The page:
COVID 19: "This quarantine in which we live is neither hell nor tragedy. Hell is living as Anne Frank lived. Tragedy is dying as she died."

Today's "Behind the Curtain" takes us back to a well-known story, similar to mine and ours. That looks like yours. From 1940 to 2020 or the lesson that the past gives to the present. This is the life story of Anne Frank, the Jewish girl, of pure soul and innocent age, who was forced to live in hiding to try to escape Hitler's regime.

The Frank family's flight to Amsterdam came in 1934, shortly after the rise of Nazism to power. The beginning of persecution of the Jewish people left them no choice.

In Holland, the first days were of normalcy and tranquility. Anne, parents and sister had a peaceful life, with quality and without a start, but this phase would not last long.

The German invasion of the Netherlands (1940) changed everything. It was a viral moment that forced some to take refuge in their homes, others to fight for the lives of their compatriots, many to die in their name.

Anne's family decided that the only solution would be to hide. Being on the street was not an option, as it was too dangerous. Staying at home was less risky, it was the only way out.

The next two years were spent in conditions that many of us would hardly survive: confined in a secret, cramped annex and without the minimum conditions of habitability, they had no electricity, water or gas. They had no television or any other distractions.

Altogether, there were eight people (others joined later), huddled in a kind of labyrinth, strategically set up so as not to be seen. A dollhouse hidden by old closets, sloping staircases and closed curtains.

Not a ray of the sun. Not the shadow.

The bath was weekly and rationed by the cup. Food is scarce and scrupulously shared.

Life was lived like that. To survive but little.

Once a day, they turned on the radio at low volume and listened to the news. They hoped they were good, but they were rarely encouraging.

They knew, however, that that prison guaranteed them freedom. They knew that it was better to be alive in a temporary cell than to be killed in any open-air ditch.

The days passed slowly and the silence was only interrupted by the crash of the bombs that fell, sometimes farther, sometimes close. On those occasions, hearts raced, fear gained space, tears welled up.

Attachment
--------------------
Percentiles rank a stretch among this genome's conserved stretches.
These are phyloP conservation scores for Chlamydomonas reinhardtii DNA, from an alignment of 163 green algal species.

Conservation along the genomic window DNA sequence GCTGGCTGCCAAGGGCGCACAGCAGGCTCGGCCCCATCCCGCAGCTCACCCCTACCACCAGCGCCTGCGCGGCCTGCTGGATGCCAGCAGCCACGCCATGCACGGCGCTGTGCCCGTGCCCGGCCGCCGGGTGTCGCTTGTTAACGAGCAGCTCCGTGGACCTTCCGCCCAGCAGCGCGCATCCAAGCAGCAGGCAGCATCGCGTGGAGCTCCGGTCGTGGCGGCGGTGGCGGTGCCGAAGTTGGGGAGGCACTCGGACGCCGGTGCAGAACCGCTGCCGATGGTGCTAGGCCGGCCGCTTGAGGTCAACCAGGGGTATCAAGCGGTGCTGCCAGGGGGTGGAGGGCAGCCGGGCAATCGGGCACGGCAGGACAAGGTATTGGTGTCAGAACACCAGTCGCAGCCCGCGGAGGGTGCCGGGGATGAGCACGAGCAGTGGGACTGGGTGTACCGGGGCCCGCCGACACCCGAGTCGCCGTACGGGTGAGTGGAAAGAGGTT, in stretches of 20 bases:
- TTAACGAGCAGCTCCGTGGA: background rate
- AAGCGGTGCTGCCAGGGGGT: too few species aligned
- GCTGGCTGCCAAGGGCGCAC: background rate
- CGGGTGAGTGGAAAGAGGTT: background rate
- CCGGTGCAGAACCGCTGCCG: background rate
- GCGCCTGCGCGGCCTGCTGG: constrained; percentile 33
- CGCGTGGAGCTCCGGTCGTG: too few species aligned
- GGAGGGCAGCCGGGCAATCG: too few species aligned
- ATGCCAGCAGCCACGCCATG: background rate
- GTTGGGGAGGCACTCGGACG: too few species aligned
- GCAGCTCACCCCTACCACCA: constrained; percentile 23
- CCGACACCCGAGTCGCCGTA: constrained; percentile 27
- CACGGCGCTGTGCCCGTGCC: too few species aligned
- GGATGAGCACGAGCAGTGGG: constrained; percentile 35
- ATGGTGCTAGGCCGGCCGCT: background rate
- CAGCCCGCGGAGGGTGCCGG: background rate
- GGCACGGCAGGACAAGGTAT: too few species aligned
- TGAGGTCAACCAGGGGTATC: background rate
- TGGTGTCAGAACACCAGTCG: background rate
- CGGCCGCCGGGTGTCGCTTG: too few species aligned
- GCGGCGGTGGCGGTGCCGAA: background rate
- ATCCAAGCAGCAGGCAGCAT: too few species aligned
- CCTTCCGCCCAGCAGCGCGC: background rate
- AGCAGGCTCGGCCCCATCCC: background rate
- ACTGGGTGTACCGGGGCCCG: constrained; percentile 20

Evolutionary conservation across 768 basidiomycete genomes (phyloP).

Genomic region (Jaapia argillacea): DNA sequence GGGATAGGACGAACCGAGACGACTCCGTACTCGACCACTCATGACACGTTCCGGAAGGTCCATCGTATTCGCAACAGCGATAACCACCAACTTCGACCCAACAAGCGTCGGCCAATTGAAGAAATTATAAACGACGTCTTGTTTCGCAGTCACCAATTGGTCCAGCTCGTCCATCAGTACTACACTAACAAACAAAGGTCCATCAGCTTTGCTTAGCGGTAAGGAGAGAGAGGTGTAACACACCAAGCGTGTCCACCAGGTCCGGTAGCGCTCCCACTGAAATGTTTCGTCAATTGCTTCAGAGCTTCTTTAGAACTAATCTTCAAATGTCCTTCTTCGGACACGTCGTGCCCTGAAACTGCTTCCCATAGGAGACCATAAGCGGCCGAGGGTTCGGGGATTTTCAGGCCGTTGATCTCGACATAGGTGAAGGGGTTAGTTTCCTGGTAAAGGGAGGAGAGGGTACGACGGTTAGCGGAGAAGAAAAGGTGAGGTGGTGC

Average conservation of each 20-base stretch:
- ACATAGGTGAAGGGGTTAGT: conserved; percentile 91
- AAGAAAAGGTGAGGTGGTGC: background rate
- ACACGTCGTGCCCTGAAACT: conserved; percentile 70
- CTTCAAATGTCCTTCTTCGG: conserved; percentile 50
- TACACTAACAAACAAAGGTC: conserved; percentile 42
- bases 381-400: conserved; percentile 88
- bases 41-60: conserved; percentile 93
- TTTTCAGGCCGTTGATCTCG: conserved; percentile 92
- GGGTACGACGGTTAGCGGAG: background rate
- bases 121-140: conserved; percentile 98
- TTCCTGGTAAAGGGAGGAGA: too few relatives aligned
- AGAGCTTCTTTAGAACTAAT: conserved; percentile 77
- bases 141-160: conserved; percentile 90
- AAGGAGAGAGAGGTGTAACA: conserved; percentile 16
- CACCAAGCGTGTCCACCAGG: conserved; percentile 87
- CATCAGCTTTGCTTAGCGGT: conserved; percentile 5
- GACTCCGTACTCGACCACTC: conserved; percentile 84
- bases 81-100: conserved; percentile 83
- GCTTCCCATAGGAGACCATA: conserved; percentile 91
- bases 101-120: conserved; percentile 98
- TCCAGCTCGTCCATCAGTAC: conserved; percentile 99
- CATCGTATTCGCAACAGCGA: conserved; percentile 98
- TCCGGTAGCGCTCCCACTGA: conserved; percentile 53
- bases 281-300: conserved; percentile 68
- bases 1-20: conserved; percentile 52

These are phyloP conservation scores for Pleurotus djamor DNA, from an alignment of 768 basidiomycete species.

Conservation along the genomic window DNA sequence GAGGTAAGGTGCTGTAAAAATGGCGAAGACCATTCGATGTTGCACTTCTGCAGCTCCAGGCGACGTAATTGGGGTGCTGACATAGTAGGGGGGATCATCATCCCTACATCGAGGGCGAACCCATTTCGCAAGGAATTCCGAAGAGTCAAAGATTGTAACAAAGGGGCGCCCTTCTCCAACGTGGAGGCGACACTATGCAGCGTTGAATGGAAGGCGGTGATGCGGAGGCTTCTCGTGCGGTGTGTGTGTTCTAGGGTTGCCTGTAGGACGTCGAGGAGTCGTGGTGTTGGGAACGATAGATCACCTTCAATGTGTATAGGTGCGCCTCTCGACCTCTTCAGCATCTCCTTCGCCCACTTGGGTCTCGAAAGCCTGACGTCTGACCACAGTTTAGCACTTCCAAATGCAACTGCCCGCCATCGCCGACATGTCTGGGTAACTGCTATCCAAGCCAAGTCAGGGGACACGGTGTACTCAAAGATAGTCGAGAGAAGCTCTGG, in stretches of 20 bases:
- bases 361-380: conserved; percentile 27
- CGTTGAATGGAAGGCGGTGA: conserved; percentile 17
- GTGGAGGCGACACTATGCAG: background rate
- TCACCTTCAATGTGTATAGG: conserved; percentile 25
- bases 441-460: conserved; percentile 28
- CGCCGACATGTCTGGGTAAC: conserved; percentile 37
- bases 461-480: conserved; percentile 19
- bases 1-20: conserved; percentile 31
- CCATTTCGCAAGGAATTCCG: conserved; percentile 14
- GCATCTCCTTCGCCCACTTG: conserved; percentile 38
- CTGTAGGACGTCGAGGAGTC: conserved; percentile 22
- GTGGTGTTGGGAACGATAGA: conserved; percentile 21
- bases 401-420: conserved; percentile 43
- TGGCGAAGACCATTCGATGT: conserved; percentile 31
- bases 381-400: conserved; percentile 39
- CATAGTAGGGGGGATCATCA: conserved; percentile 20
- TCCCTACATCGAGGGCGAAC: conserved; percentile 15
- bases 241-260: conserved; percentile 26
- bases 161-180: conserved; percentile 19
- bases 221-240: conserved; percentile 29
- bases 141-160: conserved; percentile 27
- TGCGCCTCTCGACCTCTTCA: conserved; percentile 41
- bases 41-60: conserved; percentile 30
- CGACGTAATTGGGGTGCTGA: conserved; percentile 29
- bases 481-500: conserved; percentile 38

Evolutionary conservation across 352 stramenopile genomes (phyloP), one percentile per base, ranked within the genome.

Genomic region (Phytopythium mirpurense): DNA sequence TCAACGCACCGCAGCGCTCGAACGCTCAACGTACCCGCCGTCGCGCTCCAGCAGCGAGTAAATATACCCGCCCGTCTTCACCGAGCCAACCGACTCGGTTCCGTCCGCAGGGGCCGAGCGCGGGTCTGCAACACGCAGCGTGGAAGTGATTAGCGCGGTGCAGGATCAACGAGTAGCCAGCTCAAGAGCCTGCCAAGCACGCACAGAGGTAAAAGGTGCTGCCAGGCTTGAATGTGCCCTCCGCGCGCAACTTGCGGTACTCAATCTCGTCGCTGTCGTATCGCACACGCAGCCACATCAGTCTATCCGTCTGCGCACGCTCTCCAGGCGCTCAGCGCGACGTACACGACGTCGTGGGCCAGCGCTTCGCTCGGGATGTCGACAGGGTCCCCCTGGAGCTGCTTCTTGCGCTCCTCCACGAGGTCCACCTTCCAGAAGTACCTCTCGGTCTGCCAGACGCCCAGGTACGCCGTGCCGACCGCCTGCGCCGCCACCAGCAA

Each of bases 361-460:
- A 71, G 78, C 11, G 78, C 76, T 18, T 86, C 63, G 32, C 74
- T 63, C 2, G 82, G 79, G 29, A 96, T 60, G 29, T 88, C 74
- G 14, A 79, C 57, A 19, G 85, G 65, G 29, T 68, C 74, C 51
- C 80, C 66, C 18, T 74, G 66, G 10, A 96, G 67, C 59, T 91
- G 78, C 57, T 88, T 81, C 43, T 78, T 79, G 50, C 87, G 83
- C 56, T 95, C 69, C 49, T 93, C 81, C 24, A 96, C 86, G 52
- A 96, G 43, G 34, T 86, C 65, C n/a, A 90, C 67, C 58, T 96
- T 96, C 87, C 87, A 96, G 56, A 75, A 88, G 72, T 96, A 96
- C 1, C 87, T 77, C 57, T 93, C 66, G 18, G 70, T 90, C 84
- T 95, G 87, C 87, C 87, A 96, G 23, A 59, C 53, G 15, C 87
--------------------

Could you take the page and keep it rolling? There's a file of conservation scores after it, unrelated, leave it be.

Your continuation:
Day after day the anguish was permanent. There was a feeling in everyone that at any moment the Germans would break down the door and lead everyone to certain death.

The young woman described all this in a small diary offered by her father. It was there that he told intimate details of his daily experience, such as the flirtation he had with a young man who joined them in the immense pain of losing the grandfather he loved so much.

It was there that he wrote what he felt every moment, what he dreamed of being when he was big, what he feared most as a girl. It was through its publication, years later, that humanity came to know the deprivation that Anne and her family went through. It was through its dissemination that we learned what that long and painful "quarantine" was like.

Despite so many sacrifices, the Frank family was denounced, caught and sent to "labor camps" in Germany. Anne died ill at the age of 15. Ironically, almost at the end of the conflict he suffered so much to overcome.

There is no need to draw pictures to explain the relationship of this story to what we are all facing now.

What the Franks went through, out of obligation, we are going through prevention. Our distance from people is due to the containment of a powerful but common opponent. Common to all.

Their seclusion was due to a human enemy, more lethal therefore, driven by megalomaniacal instincts and deeply xenophobic, sickly traits.

Our virus does not discriminate color, race, creed or social background.

Theirs did.

For us, staying at home can be boring, but it does not force us to hear bombs exploding at dawn or impose almost inhuman sacrifices on us. Our fear is a different fear, of expectation but with tremendous hope that everything will pass. Theirs was not like that.

We have electricity, water, gas, television, internet, mobile phones and computers. We have games, toys and pets. We have the company of those we love, we move around the house as we want.
We have space, food, hygiene conditions, tranquility and freedom to create, invent and produce. Freedom to rest, socialize or simply be. We even have the ability to work and produce.

We are freer between four walls than outside.
This seclusion is not good, it is neither pleasant nor desired, but it is neither hell nor tragedy. Hell is living like Anne Frank did.

Tragedy is dying as she died.
Stay at home.
We will be back soon.

Duarte Gomes